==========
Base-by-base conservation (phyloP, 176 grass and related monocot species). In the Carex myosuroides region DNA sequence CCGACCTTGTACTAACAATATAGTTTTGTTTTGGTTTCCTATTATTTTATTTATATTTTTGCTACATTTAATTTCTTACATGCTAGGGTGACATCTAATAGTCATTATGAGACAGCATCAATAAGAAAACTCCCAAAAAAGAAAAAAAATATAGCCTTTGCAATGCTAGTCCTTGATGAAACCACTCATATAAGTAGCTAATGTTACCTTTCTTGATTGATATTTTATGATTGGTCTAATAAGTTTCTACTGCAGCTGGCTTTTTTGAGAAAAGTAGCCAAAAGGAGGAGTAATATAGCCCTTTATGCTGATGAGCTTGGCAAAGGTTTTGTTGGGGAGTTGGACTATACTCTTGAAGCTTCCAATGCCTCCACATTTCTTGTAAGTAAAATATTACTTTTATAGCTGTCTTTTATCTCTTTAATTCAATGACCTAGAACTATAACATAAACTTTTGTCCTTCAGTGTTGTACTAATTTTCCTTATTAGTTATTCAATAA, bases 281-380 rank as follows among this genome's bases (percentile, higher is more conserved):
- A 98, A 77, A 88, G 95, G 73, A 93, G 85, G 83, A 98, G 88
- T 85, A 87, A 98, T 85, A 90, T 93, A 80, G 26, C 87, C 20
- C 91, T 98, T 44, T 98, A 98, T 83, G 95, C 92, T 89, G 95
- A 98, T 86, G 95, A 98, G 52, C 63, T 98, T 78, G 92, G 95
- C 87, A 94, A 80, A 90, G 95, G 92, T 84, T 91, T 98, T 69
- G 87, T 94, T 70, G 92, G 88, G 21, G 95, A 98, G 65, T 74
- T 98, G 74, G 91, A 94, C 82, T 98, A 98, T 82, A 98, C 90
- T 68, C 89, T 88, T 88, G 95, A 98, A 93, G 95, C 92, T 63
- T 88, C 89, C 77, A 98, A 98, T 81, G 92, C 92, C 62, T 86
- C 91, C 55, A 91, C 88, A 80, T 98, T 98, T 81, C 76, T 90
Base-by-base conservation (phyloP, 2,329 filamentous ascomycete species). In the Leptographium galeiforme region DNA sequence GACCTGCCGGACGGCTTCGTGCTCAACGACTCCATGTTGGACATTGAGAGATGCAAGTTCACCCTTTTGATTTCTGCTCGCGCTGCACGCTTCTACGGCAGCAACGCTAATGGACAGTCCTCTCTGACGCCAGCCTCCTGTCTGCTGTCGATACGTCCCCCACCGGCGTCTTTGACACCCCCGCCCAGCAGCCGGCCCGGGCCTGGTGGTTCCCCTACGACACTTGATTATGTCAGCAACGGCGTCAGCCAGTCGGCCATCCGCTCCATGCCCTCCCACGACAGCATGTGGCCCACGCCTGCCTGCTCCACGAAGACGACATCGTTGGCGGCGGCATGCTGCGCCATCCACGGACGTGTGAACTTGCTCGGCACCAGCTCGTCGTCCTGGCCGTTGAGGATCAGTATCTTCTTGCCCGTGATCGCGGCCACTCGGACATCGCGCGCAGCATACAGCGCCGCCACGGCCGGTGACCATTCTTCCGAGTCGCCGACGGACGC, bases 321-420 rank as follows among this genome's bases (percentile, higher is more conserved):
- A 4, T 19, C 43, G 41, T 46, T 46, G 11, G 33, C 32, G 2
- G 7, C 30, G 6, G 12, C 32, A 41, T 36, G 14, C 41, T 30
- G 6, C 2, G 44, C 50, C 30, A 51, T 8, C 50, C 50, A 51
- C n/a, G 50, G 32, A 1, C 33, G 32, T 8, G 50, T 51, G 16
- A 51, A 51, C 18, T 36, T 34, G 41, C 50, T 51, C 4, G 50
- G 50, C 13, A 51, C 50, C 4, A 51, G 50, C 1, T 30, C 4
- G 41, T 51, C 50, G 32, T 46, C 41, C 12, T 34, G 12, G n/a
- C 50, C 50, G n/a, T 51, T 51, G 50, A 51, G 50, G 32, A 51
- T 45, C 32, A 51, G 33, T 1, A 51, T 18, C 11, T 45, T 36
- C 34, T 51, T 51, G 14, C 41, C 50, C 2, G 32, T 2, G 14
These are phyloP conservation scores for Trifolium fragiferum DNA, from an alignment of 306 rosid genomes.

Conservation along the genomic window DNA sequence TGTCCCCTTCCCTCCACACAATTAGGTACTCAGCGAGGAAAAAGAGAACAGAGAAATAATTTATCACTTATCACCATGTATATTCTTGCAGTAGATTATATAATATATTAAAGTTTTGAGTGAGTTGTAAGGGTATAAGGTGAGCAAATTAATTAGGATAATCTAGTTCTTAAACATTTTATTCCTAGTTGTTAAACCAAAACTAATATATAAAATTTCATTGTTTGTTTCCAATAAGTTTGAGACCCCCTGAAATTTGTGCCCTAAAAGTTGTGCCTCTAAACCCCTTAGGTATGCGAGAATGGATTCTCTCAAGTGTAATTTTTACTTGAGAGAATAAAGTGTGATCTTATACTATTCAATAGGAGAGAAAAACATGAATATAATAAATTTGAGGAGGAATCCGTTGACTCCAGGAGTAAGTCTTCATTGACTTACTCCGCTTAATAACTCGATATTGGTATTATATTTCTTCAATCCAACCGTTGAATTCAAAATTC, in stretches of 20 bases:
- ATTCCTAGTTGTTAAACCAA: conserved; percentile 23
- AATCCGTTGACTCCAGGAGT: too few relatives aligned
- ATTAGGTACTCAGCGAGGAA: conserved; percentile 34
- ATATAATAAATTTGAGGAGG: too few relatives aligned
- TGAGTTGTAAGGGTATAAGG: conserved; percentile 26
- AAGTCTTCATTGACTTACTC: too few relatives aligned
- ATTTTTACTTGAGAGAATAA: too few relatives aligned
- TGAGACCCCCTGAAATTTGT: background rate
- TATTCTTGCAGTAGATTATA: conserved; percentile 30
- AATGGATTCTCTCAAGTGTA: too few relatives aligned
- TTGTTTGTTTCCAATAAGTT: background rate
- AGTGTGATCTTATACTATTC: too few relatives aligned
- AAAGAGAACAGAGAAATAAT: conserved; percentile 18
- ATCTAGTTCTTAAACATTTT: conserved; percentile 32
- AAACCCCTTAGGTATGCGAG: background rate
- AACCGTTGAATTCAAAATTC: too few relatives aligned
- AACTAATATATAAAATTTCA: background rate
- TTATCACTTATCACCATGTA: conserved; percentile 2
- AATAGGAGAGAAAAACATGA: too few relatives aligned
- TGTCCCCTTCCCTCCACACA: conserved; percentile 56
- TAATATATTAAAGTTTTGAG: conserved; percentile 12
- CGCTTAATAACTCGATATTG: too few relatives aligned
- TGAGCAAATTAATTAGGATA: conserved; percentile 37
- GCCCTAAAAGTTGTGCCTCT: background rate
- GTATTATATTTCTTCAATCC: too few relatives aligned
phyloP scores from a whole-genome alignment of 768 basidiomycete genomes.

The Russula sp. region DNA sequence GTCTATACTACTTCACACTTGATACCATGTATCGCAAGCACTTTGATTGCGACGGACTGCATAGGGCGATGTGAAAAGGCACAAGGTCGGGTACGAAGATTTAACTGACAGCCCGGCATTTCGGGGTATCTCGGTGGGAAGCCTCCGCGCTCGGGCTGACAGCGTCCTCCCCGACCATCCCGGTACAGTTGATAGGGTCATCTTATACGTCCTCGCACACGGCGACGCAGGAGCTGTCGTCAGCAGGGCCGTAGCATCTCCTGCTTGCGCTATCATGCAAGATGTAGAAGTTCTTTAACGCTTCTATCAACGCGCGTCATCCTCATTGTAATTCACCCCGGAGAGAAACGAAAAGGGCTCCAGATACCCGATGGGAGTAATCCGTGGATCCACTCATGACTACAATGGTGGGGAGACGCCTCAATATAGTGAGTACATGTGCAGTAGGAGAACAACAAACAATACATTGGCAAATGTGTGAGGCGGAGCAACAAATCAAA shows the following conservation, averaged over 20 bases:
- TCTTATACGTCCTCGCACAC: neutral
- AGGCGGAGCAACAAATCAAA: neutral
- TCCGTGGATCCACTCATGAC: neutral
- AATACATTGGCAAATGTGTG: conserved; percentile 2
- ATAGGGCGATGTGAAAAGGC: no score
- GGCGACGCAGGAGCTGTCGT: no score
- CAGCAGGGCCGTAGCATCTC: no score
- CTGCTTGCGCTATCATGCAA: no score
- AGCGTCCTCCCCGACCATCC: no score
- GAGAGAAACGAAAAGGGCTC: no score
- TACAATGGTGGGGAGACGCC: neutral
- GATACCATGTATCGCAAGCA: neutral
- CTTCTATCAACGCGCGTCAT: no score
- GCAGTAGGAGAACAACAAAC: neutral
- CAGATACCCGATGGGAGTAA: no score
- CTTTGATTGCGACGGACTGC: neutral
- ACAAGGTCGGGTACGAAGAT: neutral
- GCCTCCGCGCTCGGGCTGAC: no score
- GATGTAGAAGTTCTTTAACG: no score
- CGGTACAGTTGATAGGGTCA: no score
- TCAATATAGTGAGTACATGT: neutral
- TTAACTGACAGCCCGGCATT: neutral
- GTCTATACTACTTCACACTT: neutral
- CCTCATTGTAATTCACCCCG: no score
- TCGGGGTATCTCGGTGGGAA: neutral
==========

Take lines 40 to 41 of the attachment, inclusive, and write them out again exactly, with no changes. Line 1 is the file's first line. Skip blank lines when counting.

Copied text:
- AACCGTTGAATTCAAAATTC: too few relatives aligned
- AACTAATATATAAAATTTCA: background rate